Art / Exhibitions

David Hockney: A Bigger Picture

Issue section: 
Author: 

Royal Academy of Arts

This is an exhibition full of surprises. Before arriving at the exhibition I was full of questions. Hockney's latest paintings are of landscapes. Could I be excited by pictures of trees? Could Hockney, now 75 years old, still paint with the energy and humour he did in his younger days? Could Yorkshire really provide the painter with the inspiration that the US had?

Magnetised Space

Issue section: 
Issue: 
Author: 

Serpentine Gallery

Lygia Pape's (1927–2004) work developed in the vortex of change and confrontation that Brazil has witnessed since 1945. The country has seen economic expansion on a massive scale; millions of people have been sucked into rapidly expanding urban centres. Immense wells of poverty and destitution exist next to the obscene caprice and rapacious greed of the ruling elites.

The Tomb of the Unknown Craftsman

Issue section: 

The British Museum until 19 February

The Tomb of the Unknown Craftsman, Grayson Perry's new exhibition, is a combination of new works alongside selected pieces from all parts of the British Museum's collection. It is a celebration of decorative art and of all those makers, builders and unnamed individuals who have made beautiful objects throughout history.

All Work and Low Pay

Issue section: 
Author: 

Using collections from the Women's Library and strengthened by material from the TUC, this exhibition attempts to cover 150 years of work performed by women and, in part, their resistance.

Its message - that women's work is consistently undervalued and underpaid - is well communicated throughout but it plays it safe in too many places to be particularly challenging.

The first few cases address the variety of work that women do or have done in recent history, and run from teaching and nursing to laundry and admin. A glass case covering the whole of one wall displays objects representing this whole range of work, although with so little space for the exhibition and so much to cover, having the objects on their own with such little information seems a waste.

Magnum Contact Sheets Thames and Hudson

Issue section: 

One of the starting points for this publication of the Magnum photo-collective's impressive collection of contact sheets and the accompanying exhibition is that this once intrinsic part of photographic work has now been "rendered obsolete by digital photography". However, the book shows examples of contact sheets produced as recently as 2010.

Gerhard Richter: Panorama

Issue section: 
Author: 

There is a major retrospective exhibition of Gerhard Richter's work now showing at the Tate Modern gallery in London. Richter's artworks pose difficult questions and are stimulating, disturbing and beautiful. They also, I think, help us frame our modern experience in surprising ways.

There is a lot of hype about Richter and his art. Some critics regard him as the greatest living painter and his artworks sell for millions at auction. There is scant regard for historical context in the Tate's presentation. Richter himself says of his paintings, "I don't even like showing them any more. The press love them. Dreadful!" However, don't let this put you off.

Private Eye: the First 50 Years

Issue section: 
Author: 

An exhibition celebrating 50 years of Private Eye has just opened at the Victoria and Albert Museum. Te original artwork for over 120 of their funniest cartoons - by artists such as Gerald Scarfe, Ralph Steadman, Wille Rushton, Barry Fantoni, and Michael Heath - is on show alongside a life-sized cutout of Tony Blair, a stuffed dog, a flying Robert Maxwell and a scattering of inflatable bananas once sold to fundraise for one of the many libel lawsuits issued against the Eye.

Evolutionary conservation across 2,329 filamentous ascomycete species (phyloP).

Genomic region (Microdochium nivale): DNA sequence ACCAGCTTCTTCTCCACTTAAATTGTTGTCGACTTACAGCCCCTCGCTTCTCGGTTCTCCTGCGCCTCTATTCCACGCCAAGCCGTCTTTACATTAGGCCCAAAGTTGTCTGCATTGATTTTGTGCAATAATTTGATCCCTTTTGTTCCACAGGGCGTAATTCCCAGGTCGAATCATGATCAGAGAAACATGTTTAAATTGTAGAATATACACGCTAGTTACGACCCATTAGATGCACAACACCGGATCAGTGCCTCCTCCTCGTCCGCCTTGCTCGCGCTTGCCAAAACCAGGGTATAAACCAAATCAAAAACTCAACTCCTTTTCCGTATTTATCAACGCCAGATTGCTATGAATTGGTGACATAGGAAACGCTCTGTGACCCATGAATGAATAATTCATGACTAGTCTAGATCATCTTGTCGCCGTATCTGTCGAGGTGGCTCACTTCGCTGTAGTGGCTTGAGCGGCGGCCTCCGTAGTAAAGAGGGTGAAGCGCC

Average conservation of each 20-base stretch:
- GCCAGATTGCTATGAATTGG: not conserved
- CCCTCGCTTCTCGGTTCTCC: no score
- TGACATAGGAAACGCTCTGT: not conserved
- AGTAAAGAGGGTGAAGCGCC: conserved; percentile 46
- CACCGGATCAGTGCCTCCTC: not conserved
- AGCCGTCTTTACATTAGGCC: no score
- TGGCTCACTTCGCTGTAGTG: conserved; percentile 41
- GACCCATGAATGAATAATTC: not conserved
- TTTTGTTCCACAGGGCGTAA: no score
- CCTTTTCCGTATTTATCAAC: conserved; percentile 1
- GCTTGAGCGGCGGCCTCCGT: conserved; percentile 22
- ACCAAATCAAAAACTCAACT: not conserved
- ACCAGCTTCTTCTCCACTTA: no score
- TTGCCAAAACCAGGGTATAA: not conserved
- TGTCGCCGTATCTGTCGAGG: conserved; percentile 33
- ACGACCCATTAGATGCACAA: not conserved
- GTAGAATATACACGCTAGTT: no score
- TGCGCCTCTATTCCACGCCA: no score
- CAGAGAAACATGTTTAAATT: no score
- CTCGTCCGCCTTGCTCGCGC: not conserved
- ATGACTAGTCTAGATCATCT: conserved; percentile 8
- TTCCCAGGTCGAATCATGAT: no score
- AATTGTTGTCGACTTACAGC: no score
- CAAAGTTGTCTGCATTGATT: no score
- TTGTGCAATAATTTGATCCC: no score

Since its first publication in 1961, the Eye has lambasted and lampooned a variety of public figures, most notably billionaire businessman James Goldsmith and the newspaper magnate and non-swimmer Robert Maxwell. Goldsmith issued more than 100 writs against the Eye in 1976 alone.

Lucian Freud 1922-2011

Issue section: 
Author: 

In art, portraits have had a poor time of it since the Second World War. Many came to think of portraiture as at best a minor form of art, inferior to the grander modernist traditions - such as minimalism, conceptual or action art - that ask the really important questions.

When you look at the art usually done under this label, the assessment seems accurate. After all, portraits are often largely painted to flatter the sitter, or at best to make observations about modern life and social attitudes. The latter kind would include artists like David Hockney or the (to my mind awful) portraits of the Glasgow Brutalist school.

Jean Genet: Act One and Act Two

Issue section: 
Author: 

Jean Genet's life was very different to that of most writers. Abandoned as a baby, he spent his teenage years in a reformatory, became a thief and a gay prostitute and was repeatedly imprisoned. In jail he began to write. Thanks to his literary contacts his masturbation fantasies eventually became bestsellers.

This exhibition celebrates Genet as a playwright and political activist. Alongside exhibits relating to Genet's life and work are newer works inspired by themes developed by Genet.

Magritte: The Pleasure Principle

Issue section: 
Author: 

This summer Tate Liverpool plays host to a major exhibition of René Magritte, with over 100 paintings, some from private collections and many never seen before in Britain.

Magritte worked in both the commercial field and "high art", producing some of the most recognised images in the world. Today they are often recycled by advertisers and his work has become a means by which the revolutionary Surrealist movement was tamed and co-opted by capitalism. After shocking the art world - including the official Surrealist movement - his work was used to sell chocolate and beer.

Pages

Subscribe to RSS - Art / Exhibitions